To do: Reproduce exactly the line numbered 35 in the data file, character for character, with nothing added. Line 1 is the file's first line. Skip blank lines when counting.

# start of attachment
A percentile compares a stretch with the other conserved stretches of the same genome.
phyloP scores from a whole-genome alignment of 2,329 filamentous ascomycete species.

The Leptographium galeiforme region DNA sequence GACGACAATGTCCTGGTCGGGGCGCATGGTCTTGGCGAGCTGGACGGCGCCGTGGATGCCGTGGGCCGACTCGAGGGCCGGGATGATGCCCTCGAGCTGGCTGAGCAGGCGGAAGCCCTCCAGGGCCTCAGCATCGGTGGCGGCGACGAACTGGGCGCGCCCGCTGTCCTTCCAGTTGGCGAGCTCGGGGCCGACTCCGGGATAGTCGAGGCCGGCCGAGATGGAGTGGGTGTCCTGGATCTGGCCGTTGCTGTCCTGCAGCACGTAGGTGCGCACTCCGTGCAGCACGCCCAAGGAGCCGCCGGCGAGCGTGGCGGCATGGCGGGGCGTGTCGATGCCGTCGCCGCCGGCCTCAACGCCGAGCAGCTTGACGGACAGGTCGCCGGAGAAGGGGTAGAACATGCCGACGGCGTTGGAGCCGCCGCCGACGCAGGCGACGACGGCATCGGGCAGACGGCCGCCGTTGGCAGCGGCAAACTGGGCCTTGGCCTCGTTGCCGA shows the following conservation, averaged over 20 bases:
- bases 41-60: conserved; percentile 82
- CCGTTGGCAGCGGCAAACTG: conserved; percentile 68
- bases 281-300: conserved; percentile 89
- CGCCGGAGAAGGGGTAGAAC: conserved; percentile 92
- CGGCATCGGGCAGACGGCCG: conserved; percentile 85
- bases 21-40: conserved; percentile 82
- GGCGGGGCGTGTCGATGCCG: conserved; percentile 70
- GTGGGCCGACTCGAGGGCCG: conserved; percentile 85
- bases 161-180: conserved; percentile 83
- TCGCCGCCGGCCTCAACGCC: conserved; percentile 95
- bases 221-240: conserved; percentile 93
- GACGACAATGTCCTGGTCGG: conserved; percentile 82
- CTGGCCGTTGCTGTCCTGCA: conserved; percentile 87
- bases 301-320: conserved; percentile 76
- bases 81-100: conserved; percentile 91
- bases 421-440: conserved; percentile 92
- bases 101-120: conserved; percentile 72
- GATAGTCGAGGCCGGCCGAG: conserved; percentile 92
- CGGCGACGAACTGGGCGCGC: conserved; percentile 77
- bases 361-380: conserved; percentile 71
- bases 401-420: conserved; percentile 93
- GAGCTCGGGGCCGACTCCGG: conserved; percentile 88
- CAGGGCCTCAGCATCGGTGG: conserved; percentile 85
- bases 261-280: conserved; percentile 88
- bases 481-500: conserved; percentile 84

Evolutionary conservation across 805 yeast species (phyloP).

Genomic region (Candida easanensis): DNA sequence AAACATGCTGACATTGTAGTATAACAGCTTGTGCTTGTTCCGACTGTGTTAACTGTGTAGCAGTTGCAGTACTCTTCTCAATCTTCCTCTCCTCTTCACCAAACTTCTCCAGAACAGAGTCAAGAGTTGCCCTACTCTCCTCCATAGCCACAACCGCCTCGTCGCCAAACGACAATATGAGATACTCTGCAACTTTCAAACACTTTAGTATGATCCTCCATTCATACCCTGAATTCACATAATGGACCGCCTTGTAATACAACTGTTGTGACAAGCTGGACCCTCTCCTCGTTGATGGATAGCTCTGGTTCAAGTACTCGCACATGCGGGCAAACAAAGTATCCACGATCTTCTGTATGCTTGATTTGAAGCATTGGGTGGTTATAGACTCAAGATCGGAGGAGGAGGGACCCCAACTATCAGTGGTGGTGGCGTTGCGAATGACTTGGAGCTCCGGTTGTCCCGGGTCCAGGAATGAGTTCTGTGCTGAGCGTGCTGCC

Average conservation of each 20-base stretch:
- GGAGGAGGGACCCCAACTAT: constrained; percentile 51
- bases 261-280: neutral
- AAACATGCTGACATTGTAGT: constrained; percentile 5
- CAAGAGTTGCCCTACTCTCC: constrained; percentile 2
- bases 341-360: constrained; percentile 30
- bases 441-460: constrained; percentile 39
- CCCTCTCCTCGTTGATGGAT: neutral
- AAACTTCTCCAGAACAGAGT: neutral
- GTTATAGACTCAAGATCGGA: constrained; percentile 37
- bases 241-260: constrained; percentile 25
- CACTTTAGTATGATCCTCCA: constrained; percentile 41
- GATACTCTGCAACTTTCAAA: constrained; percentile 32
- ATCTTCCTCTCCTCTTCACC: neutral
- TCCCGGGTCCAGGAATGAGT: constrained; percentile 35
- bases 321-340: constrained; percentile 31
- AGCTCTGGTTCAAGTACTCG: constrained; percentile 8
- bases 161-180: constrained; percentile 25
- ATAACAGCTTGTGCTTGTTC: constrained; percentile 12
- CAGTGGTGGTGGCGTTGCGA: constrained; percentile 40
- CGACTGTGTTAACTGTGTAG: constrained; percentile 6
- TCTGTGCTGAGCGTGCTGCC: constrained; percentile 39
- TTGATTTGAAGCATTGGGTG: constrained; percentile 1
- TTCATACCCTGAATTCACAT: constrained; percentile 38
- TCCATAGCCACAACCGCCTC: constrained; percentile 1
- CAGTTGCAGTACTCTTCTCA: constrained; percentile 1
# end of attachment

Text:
- CAAGAGTTGCCCTACTCTCC: constrained; percentile 2